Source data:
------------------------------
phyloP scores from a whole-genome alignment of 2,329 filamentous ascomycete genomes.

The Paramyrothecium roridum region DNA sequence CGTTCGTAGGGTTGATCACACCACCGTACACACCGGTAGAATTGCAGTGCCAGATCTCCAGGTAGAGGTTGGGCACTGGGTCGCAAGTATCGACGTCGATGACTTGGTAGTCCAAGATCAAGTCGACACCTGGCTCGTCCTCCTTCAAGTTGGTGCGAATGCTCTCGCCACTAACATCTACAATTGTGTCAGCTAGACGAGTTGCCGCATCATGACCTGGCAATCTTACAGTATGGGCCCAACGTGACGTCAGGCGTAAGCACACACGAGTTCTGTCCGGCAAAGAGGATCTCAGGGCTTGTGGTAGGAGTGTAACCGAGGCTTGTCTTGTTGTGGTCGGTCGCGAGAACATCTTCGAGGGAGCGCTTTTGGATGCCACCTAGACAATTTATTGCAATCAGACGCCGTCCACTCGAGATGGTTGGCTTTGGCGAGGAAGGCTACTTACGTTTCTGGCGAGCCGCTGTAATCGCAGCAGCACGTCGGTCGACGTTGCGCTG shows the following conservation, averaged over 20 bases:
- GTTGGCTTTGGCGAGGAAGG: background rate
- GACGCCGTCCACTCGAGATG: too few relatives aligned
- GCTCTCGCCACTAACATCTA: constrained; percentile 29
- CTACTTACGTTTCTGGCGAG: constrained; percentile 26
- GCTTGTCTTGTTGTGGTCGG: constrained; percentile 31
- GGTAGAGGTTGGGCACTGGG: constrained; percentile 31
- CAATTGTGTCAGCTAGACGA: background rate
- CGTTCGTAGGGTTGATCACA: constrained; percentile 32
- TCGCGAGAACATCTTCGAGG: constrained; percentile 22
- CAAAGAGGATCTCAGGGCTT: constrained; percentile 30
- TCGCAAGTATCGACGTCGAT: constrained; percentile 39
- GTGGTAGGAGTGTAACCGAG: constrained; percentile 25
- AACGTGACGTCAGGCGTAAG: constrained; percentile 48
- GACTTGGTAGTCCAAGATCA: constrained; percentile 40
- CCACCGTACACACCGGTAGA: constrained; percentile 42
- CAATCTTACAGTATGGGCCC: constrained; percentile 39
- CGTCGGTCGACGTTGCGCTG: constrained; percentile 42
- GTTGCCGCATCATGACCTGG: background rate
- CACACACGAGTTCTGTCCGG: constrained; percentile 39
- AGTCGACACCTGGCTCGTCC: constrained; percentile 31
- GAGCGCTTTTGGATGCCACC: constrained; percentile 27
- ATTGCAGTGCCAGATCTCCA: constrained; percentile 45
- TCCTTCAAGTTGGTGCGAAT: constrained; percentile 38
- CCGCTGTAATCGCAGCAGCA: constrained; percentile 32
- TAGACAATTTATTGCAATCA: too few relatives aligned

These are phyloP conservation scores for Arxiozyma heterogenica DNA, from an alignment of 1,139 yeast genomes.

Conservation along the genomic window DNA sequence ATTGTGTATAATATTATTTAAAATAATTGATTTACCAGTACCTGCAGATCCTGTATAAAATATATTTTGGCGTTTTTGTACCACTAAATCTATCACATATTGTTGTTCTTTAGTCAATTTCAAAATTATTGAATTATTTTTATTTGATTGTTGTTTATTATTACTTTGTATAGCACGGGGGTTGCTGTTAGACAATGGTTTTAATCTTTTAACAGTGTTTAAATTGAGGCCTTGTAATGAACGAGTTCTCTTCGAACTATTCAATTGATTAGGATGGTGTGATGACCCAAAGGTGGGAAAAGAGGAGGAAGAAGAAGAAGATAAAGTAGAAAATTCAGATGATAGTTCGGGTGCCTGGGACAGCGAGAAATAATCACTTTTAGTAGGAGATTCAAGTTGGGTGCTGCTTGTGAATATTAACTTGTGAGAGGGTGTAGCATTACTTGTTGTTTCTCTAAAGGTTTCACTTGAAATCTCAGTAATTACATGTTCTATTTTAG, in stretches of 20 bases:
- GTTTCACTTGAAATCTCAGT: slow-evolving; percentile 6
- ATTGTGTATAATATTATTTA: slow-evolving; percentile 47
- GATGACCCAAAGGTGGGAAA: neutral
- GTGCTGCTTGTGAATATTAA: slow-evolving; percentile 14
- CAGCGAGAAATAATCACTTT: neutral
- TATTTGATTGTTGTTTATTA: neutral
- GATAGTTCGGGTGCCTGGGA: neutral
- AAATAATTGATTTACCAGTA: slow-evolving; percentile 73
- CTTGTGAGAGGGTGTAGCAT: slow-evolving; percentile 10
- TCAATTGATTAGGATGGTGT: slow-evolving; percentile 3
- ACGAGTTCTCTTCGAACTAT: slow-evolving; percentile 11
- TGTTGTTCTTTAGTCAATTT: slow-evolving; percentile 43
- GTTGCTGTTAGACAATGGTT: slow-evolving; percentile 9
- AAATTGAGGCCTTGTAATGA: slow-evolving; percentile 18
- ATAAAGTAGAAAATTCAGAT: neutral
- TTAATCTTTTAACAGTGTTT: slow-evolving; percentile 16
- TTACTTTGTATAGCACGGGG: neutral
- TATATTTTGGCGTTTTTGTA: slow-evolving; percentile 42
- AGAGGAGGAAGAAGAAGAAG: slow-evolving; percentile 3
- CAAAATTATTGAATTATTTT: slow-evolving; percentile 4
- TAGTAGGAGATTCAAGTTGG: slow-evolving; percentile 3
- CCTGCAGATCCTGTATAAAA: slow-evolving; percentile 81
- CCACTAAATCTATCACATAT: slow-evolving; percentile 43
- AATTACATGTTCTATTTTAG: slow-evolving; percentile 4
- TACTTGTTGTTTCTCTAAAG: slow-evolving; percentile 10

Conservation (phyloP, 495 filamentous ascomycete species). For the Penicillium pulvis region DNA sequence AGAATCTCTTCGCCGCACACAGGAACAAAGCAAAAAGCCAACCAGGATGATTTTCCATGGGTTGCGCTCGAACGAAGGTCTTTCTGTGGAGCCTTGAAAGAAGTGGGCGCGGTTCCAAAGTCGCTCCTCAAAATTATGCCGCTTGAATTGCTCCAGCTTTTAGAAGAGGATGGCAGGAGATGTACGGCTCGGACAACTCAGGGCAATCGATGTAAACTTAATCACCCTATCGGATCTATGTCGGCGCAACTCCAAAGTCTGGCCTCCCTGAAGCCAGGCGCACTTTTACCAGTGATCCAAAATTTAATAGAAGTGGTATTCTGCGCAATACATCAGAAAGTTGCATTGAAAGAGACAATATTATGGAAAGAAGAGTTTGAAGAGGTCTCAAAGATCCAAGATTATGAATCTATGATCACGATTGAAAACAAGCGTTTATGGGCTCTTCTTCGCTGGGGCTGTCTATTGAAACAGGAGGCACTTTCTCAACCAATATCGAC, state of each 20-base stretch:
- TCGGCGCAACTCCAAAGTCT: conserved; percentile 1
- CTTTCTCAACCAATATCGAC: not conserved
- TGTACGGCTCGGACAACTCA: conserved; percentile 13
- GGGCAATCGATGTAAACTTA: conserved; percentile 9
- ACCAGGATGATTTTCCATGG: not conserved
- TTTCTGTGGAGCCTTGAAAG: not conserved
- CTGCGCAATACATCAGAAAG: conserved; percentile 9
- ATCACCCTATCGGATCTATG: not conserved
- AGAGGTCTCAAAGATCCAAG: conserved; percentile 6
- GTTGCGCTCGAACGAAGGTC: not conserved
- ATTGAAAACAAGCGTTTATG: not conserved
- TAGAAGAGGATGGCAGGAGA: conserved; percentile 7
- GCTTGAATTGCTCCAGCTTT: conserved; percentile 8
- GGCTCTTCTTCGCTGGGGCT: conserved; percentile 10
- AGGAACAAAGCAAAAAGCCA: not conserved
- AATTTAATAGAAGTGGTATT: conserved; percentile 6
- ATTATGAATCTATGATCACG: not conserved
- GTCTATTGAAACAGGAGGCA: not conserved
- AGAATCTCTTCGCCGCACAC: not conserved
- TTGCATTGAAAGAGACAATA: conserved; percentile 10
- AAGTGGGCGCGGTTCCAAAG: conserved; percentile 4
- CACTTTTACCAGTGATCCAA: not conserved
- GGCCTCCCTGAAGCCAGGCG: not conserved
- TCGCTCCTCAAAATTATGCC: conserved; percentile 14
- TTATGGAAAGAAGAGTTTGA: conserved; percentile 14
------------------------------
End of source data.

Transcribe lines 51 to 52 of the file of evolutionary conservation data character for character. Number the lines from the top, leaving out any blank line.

- CCTGCAGATCCTGTATAAAA: slow-evolving; percentile 81
- CCACTAAATCTATCACATAT: slow-evolving; percentile 43